I wasn’t concerned about previous events. Ferndale is a rural setting where you’re more likely to encounter indigenous wildlife than stray dogs or cats.

About a half mile into my journey, it happened again: more stray dogs on the loose.

Only this time it was three adorable little chihuahuas. They took one look at me and ran down a side road back toward their home.

For the second time in less than five days, a similar obstacle had crossed my path. The cognitive relevance was immediate:

If those dogs represented my fears, I had reduced their influence by facing them head on.

Applying Subconscious Wisdom

Two months ago, the word Intrepid was prominent in a dream. We wrote it on our white board as a constant reminder to be “fearless and adventurous.”

Apparently, that wasn’t enough.

When the same encouragement manifested as a conscious experience, clarity was confirmed through three insights:

Don’t Let Fear Trap You in the Past

From a spiritual sense, those dogs were never meant to harm me. Instead, they represented the danger of letting fear trap you in the past.

Turning around and choosing the rational, safe route would have meant retracing steps I had already taken.

A similar perspective applies to following through on our new business. It would be the rationale, safe route to abandon the dream and return to the security of employment within a large organization.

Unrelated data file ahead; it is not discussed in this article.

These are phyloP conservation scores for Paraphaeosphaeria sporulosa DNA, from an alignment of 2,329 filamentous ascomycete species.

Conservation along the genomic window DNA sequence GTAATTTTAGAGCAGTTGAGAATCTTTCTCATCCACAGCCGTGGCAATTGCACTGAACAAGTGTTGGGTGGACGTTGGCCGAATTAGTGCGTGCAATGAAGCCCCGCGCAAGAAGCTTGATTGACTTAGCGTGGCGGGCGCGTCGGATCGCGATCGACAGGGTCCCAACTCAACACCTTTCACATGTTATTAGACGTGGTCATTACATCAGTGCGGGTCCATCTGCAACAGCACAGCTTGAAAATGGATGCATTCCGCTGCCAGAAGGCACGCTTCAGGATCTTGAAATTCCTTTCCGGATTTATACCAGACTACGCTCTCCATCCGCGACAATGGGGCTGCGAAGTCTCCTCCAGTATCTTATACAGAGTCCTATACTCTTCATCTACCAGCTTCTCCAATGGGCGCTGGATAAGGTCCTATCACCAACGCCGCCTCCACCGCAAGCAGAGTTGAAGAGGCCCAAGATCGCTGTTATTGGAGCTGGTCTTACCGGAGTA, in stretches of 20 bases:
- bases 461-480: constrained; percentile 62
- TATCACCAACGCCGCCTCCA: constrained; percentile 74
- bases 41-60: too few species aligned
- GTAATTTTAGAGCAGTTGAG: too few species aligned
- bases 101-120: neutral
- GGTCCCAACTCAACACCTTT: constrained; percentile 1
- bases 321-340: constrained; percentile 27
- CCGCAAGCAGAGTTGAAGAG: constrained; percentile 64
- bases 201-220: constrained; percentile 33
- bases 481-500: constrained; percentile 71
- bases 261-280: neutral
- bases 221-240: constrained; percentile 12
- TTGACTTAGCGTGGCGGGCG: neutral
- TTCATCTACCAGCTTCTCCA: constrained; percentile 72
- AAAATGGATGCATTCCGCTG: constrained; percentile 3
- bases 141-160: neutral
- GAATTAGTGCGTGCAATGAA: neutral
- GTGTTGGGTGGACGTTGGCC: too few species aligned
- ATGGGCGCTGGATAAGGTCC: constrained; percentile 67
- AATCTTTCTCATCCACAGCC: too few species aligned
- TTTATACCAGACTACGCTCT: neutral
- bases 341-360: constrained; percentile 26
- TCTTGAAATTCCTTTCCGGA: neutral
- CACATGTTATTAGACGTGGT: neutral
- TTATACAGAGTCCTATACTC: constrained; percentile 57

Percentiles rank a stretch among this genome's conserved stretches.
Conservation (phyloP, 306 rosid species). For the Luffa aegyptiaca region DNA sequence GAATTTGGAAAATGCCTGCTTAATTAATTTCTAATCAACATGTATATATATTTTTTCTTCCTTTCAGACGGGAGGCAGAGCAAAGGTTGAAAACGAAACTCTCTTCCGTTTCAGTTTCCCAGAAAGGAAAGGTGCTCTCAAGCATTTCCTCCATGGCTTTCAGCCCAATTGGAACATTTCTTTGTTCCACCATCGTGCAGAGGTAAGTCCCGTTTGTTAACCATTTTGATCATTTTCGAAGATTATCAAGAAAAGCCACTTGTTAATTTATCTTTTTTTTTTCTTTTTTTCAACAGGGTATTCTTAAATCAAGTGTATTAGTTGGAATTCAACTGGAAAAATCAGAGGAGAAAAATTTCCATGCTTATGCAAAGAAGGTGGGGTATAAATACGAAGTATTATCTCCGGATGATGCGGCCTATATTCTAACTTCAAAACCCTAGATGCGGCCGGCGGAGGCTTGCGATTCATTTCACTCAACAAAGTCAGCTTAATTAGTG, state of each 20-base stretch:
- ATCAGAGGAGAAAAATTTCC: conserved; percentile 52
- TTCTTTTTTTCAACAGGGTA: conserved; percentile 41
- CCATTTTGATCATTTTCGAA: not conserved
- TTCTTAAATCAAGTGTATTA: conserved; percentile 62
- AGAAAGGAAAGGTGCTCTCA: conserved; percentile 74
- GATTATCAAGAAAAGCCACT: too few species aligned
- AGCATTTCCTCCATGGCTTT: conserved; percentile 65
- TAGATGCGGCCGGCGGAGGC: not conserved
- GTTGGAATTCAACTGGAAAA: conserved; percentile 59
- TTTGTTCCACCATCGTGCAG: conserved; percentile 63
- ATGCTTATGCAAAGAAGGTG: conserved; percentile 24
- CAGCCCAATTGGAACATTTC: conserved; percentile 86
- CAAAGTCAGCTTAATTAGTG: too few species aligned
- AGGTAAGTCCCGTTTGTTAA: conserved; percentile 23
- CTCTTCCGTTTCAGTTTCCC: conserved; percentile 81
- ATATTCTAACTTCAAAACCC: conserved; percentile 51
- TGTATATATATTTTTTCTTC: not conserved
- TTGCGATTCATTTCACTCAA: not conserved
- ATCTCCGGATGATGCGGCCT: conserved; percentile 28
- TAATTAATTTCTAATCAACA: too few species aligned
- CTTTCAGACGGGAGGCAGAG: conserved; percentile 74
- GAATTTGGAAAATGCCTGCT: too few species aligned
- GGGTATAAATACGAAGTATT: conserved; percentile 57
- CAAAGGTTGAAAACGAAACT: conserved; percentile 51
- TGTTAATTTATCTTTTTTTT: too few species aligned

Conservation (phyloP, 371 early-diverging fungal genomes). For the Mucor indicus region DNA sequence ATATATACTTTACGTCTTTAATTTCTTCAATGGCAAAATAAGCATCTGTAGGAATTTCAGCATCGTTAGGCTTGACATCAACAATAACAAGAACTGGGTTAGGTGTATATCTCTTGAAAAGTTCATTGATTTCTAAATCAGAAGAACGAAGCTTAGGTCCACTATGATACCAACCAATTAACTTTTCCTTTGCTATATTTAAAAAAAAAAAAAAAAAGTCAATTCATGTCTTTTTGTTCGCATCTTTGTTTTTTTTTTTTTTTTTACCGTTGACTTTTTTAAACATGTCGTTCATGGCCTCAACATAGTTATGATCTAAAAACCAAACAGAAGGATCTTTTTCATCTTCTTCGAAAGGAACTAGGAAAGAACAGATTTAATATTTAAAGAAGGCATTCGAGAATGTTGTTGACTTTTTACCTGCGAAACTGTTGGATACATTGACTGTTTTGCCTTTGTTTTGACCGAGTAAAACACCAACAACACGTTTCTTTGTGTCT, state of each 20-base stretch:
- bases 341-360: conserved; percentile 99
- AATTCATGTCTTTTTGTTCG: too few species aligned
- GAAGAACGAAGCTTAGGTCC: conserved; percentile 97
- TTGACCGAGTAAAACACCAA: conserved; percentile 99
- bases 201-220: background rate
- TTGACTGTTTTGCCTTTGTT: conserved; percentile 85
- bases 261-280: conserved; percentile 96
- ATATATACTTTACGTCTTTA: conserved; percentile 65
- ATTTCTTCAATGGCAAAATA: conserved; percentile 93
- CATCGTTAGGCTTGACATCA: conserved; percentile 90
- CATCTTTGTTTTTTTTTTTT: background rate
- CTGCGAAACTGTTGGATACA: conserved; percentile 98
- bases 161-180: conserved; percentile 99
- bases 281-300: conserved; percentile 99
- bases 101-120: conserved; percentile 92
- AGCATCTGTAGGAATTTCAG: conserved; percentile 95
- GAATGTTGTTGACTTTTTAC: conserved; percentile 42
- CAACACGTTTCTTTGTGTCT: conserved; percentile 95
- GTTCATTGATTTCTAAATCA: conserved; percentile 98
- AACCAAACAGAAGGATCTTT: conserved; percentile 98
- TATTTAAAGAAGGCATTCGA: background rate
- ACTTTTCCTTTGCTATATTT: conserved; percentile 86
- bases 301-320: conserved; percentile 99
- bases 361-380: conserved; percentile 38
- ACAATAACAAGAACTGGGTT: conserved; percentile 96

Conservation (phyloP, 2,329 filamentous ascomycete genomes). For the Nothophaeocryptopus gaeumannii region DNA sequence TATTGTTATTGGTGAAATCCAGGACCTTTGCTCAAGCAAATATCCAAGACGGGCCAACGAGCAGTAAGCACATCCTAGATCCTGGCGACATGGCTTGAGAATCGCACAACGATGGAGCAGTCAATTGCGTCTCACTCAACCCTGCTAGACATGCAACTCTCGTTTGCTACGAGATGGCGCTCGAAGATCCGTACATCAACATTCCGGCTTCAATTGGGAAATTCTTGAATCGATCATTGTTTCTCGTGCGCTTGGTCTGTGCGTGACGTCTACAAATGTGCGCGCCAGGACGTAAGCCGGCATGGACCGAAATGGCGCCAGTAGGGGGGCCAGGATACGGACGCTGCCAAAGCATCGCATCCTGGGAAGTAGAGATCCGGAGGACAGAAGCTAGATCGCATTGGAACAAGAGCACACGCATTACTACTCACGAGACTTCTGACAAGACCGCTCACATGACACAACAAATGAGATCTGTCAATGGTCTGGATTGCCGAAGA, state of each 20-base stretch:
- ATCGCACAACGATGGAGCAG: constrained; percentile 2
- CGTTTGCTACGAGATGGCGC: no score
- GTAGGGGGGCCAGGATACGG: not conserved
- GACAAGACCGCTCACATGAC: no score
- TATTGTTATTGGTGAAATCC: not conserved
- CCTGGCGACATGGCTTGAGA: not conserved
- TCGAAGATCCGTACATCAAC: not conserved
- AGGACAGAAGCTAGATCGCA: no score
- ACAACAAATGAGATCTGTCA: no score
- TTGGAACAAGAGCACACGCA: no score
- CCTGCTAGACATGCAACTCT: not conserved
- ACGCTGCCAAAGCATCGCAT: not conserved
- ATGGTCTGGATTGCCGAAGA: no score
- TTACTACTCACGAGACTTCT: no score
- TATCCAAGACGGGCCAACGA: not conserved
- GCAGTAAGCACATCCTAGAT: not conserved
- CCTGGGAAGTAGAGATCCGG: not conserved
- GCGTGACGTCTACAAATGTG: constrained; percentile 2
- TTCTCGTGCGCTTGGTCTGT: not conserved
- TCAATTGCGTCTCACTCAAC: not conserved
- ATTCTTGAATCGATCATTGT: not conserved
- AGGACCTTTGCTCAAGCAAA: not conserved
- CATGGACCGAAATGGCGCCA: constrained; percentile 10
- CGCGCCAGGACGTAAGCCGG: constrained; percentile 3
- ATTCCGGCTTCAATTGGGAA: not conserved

But it would be returning to a life I had outgrown, easing my fears of an uncertain future by retracing a familiar path. Would I feel secure? Probably.

Would I feel happy and fulfilled? Probably not.

I want to live on the cusp of irrationality, to experience the potential of each new day, even if that means the occasional bout with nausea inducing anxiety and trepidation.

Recognize The Influence of Previous Experience

Fear affiliated with owning a restaurant earlier in my career continues to influence my judgement today. By rationalizing its presence, I am better prepared to overcome it as an obstacle.

I went into that endeavor blinded by enthusiasm, without any practical experience in food & beverage management.

TSHAMRELL is based on two decades of experience supporting the development of leaders and front-line employees across some of the world’s most recognized, iconic brands.

Every new venture will have uncertainty. Be certain to account for this and then direct your energy to where it will be most useful.

Recognition Will Reduce, Not Eliminate Fear

Fear as a universal emotion is protective and healthy. It made sense for me to pause for a moment, recognize the threat from four dogs, then determine my next course of action.

The presence of the chihuahuas reminded me that the influence of fear had been reduced to a manageable state, not eliminated entirely.

Which I’m good with.

This awareness grounds me in the moment, while allowing optimism and hope to flourish as guides along the journey.

Fear doesn’t stop me, only makes me stronger.

Nothing to Fear

“Nothing to fear but fear itself” . . . maybe FDR was on to something.

My ultimate fear is that in its quest for normalcy, society will turn away from a divine opportunity to create something magical out of fear for the unknown.

Take a step forward. We have the chance to totally rewrite the transcripts of time, to apply learnings from the last 18 months of misery and make the world a far more fulfilling and joyous place.

Our fears will never completely go away. But we will thrive if we learn to face them.

Thank you for spending your Tuesday with Tall Tim Talks!